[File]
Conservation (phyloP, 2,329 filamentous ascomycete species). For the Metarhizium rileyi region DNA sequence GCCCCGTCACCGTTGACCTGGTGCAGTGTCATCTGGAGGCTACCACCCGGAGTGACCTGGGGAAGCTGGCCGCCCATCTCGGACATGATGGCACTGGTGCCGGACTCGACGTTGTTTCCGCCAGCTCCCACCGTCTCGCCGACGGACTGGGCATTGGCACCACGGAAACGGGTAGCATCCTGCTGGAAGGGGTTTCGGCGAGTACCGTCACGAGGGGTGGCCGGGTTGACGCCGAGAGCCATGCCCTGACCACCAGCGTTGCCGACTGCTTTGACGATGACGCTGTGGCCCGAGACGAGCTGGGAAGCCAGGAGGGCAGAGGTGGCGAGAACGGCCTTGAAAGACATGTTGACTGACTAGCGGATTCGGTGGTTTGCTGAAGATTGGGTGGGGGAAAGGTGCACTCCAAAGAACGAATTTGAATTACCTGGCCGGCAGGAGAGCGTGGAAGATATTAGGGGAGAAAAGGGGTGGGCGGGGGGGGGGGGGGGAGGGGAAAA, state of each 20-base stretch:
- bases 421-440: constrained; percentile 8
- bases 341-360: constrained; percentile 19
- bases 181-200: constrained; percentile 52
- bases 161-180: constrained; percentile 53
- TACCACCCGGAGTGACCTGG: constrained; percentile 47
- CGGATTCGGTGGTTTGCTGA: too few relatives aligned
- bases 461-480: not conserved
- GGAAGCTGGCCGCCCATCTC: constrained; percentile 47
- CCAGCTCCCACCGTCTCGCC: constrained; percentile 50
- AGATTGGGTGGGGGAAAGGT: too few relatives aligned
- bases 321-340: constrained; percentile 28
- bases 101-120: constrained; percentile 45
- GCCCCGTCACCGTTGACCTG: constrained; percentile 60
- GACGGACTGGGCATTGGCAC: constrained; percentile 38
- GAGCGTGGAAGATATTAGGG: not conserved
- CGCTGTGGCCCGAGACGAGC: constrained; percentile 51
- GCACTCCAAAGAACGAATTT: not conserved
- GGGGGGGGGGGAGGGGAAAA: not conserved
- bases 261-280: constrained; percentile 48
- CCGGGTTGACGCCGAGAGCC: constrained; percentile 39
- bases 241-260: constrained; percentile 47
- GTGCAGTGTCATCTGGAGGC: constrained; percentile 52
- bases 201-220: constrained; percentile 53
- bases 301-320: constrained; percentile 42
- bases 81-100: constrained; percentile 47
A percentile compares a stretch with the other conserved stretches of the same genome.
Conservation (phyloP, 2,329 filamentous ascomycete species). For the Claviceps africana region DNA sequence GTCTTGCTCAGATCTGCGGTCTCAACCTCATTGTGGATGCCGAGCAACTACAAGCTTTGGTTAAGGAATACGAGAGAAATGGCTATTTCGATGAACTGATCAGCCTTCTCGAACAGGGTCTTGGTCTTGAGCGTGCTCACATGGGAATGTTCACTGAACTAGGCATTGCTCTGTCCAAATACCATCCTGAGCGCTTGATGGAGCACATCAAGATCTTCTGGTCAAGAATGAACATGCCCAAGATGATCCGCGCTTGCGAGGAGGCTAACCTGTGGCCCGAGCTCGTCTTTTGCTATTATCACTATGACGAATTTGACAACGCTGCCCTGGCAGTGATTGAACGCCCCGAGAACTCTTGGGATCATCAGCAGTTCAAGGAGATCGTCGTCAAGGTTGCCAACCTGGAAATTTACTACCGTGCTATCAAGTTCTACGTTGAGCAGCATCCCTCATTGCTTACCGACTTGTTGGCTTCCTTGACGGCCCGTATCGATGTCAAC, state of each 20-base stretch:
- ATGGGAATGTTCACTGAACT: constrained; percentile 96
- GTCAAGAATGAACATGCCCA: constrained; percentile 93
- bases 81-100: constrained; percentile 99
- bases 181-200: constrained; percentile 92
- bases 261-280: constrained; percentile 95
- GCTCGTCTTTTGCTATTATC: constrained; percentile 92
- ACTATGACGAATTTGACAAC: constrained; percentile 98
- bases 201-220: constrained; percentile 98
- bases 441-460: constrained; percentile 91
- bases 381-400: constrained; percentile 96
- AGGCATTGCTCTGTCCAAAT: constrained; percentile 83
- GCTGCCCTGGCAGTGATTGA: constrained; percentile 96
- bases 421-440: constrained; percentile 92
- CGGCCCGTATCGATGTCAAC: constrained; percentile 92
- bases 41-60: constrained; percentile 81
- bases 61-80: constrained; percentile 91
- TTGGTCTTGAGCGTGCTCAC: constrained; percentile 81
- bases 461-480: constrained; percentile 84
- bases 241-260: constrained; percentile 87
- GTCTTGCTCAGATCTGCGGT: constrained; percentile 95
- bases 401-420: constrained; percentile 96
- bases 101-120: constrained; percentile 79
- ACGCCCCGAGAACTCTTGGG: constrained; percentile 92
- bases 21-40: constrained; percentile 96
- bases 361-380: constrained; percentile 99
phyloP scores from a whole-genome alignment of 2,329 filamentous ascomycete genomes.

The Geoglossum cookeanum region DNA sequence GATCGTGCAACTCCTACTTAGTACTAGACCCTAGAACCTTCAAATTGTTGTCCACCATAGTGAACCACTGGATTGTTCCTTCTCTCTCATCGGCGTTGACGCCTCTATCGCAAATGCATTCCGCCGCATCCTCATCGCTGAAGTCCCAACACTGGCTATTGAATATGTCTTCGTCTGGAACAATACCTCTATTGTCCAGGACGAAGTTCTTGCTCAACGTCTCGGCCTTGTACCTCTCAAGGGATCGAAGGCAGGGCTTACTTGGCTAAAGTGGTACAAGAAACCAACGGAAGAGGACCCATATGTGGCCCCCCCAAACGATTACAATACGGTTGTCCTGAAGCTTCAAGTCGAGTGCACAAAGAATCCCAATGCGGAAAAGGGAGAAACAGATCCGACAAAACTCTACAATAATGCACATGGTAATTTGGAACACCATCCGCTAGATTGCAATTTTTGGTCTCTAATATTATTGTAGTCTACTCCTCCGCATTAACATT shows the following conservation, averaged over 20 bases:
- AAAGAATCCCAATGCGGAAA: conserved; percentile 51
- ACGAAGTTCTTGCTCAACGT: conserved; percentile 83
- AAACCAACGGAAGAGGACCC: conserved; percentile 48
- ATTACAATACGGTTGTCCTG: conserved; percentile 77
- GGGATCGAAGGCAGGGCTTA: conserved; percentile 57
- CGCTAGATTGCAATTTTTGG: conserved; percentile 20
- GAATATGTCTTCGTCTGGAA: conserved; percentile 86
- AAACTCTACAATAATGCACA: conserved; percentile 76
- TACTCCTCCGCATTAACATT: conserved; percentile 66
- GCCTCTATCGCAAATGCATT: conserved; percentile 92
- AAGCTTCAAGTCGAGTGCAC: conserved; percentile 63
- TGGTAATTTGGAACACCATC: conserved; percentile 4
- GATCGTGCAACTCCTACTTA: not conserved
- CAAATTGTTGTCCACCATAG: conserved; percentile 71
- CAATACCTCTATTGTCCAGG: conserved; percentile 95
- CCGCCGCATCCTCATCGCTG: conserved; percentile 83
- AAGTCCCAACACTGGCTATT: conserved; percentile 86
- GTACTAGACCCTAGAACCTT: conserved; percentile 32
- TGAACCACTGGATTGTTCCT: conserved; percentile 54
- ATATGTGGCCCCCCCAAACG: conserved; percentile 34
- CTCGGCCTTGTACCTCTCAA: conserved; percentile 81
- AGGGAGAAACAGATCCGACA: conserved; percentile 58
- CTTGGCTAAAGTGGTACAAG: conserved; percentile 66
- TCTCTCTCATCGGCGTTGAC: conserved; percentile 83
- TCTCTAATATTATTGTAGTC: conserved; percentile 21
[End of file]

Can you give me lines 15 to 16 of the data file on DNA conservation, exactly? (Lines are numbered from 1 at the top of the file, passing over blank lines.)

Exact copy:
- GACGGACTGGGCATTGGCAC: constrained; percentile 38
- GAGCGTGGAAGATATTAGGG: not conserved